CDP45

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Re: Is Overpopulation Really A Problem?
« Reply #228 on: November 16, 2015, 11:46:20 PM »

5 pages of conjecture, hysterics, and hand-wringing above.

Science, facts, evidence here:
http://longnow.org/seminars/02004/aug/13/the-depopulation-problem/

http://ourworldindata.org/data/population-growth-vital-statistics/future-world-population-growth/


Wow you feel the reasoned and at least thoughtful responses of the posters in this thread are hysterics and hand-wringing, while your first link there is science facts, and evidence.  Hmm.

The 2nd link states if things go as we think we will, we will end up with 11 billion people on this planet. This is a planet that already has 7 billion people on it. We have NEVER had this many people on earth. It is unprecendented the amount of fossil fuel we are currently burning, the amount of land humans and human activity is using and hence amount of habitat loss for all other remaining species on this plant.

To me don't really care if you describe it as a human population problem, or a human consumption problem it is not a subtle thing to find evidence we may had already reached this planet's carrying capacity. Everything from the amount of energy being consumed, amount of arable land being used overfishing, amount of fuels used to simply make food, the amount of pollution and contamination of our air, water, land supply. Fact is, this planet is undergoing one of the largest mass extinctions on this planet, and there is compelling evidence it is due to human activities of habitat loss, hunting, pollution and introduction of non-native species into other habitats among other causes This is not even touching upon the fact we are altering and destabling our climate due to the greenhouse gases we are emitting because, at this point I have no patience to entertain climate change deniers.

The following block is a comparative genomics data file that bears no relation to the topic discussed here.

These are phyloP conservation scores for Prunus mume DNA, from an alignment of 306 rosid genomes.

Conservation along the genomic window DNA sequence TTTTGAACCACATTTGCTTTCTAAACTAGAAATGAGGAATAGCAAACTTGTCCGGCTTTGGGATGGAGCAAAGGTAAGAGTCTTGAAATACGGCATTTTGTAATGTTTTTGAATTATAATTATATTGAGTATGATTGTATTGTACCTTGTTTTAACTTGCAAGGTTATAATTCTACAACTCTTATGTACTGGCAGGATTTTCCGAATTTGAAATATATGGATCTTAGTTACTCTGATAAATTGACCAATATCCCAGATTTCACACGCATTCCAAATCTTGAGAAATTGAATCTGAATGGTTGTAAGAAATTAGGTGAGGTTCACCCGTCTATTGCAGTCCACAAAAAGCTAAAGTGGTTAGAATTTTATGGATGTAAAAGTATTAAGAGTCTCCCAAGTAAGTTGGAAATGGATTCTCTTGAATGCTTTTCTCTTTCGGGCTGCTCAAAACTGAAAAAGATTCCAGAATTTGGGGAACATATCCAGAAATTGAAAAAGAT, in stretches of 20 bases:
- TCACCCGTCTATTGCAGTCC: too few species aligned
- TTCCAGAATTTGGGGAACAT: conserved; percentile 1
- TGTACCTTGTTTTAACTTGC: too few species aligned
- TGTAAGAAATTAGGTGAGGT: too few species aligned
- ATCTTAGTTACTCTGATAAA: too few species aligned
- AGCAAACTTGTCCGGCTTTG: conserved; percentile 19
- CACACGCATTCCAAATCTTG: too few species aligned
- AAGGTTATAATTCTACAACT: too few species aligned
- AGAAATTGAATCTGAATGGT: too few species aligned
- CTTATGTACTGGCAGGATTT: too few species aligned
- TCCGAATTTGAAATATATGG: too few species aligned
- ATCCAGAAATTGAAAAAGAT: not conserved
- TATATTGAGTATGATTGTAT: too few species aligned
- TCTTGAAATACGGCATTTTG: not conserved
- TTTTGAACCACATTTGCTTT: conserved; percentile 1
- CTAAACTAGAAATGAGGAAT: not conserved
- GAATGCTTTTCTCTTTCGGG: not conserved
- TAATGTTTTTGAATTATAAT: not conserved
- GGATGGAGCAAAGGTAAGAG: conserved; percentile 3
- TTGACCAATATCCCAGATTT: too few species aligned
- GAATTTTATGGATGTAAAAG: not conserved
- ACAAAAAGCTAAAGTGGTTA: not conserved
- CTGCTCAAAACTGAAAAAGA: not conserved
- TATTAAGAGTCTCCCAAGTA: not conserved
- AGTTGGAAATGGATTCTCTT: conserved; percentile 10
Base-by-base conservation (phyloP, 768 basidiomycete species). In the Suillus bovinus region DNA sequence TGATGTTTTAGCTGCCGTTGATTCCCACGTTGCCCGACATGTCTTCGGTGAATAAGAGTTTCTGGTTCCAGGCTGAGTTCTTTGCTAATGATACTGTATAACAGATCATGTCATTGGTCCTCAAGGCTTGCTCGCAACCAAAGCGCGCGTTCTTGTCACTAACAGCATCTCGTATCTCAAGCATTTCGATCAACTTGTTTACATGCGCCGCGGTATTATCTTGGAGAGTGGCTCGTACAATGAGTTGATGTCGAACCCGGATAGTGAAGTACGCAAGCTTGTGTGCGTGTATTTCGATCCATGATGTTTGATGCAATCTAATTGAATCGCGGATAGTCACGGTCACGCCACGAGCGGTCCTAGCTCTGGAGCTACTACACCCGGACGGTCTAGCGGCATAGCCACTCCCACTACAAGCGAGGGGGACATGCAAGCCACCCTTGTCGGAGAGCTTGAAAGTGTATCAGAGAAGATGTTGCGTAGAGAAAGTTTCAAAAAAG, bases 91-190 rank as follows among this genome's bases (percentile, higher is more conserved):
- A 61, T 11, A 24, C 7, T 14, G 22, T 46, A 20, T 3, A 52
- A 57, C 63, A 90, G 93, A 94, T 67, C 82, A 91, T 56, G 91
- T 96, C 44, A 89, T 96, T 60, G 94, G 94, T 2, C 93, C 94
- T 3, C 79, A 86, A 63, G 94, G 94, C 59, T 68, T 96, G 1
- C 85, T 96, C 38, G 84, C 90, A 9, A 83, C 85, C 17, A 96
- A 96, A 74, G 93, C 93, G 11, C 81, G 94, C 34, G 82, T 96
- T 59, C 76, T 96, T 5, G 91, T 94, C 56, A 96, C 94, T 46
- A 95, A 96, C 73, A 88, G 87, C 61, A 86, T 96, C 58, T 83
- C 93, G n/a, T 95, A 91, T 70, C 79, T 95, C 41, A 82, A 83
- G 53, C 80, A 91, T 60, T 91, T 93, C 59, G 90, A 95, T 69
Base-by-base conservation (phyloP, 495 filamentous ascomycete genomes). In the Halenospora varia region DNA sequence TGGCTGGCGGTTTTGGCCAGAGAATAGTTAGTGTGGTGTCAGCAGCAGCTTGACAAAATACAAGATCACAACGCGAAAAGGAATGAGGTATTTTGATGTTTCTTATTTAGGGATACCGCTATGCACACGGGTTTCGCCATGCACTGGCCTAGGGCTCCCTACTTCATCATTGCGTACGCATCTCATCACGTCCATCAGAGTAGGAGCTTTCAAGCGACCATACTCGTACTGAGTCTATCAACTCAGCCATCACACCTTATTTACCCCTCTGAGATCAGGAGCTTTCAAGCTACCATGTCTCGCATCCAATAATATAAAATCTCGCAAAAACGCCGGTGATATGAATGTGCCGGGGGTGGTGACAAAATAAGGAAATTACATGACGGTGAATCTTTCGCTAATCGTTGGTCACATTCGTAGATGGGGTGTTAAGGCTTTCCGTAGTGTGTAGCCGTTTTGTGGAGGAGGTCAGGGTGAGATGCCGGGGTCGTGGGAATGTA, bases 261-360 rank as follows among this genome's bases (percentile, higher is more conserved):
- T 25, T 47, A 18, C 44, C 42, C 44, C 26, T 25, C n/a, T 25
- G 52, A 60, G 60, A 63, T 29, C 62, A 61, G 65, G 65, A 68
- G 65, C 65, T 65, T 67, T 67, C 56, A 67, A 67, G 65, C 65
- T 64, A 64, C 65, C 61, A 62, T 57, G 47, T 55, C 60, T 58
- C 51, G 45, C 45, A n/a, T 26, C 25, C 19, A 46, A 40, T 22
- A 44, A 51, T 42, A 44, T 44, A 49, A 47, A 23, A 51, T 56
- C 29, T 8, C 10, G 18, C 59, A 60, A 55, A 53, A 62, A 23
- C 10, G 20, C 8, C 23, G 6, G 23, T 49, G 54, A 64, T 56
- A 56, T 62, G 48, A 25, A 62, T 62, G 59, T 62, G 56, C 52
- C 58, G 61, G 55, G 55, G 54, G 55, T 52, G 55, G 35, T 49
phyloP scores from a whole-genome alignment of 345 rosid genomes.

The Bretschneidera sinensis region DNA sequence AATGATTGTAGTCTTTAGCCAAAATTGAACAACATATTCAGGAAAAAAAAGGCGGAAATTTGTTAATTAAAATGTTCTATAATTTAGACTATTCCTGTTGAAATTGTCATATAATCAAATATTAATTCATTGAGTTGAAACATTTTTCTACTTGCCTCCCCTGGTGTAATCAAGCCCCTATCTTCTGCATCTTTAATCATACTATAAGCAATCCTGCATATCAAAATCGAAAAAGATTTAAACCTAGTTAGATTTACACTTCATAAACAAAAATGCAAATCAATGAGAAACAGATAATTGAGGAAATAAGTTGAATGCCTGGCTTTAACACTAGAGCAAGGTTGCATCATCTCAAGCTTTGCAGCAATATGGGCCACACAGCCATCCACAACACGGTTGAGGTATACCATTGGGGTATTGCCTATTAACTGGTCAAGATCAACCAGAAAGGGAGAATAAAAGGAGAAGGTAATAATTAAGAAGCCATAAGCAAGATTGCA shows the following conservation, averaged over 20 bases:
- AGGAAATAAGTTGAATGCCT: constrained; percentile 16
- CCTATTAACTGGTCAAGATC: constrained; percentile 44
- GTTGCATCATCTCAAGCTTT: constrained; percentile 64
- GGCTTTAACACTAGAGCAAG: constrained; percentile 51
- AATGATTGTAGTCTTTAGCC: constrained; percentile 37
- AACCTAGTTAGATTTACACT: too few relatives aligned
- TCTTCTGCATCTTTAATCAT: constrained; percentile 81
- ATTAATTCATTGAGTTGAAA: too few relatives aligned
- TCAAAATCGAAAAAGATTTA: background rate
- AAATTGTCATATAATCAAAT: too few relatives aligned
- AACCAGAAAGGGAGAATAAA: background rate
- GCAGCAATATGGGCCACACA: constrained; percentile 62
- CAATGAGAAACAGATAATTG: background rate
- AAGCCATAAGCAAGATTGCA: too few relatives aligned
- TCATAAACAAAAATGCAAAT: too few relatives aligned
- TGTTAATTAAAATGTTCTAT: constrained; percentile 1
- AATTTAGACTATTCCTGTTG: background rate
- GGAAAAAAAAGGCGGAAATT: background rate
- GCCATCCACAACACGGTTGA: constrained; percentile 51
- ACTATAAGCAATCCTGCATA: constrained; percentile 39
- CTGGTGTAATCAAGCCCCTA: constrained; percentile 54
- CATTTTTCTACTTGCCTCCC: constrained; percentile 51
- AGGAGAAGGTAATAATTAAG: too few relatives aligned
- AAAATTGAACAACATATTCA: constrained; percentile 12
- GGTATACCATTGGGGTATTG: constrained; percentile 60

In an economic model, population drops are bad from an economic, and possibly social perspective. Constant (positive) population growth is a positive thing, creating positive economic exchange and prosperity. However it is being conducted on an essentially closed system with finite amount of resources. It's physics folks. I am hoping and it is possible we may be able to almeriorate this situation, by individually or by aggregate consuming less energy, land, food, meat, etc etc and use existing or future technology and social change to minimize our already negative impact. But just because we can think of ways to help, doesn't mean there isn't a problem. There is being positive and optimistic, and there is fantasy (somehow science or doing nothing will pull our asses out of the fire).     

http://science.howstuffworks.com/environmental/green-science/earth-carrying-capacity1.htm

Your howstuffworks source claims:
Quote
Estimates put Earth's carrying capacity at anywhere between 2 billion and 40 billion people [source: McConeghy].
Not quite the best estimate given the upper bound is 20x the lower...maybe just a wild assed guess on his part?

There's not really a point to address your non-substantiated rant devoid of facts or evidence, other than to point out your silly arguments of "unprecedented" and "no patience" given every minute that passes is also "unprecedented." You know what's also unprecedented? Infant mortality, women's longevity, vaccines, etc...you know the stuff of progress in the classical sense. Physics and science are mutually exclusive from your patience and the concept of patience also, so thanks for professing your ignorant faith in fear and being "green."

Because what benefit would be to engage you and your fellow lemmings? After hundreds of posts and my numerous references the only rebuttals are emotional diatribes.

The evidence is clear, the science is clear: there is not a current threat to mankind's extinction due to overpopulation, nor is there any evidence for a future threat.

Want to hear more smart people explain why this is??
http://www.nytimes.com/2015/06/01/us/the-unrealized-horrors-of-population-explosion.html

partgypsy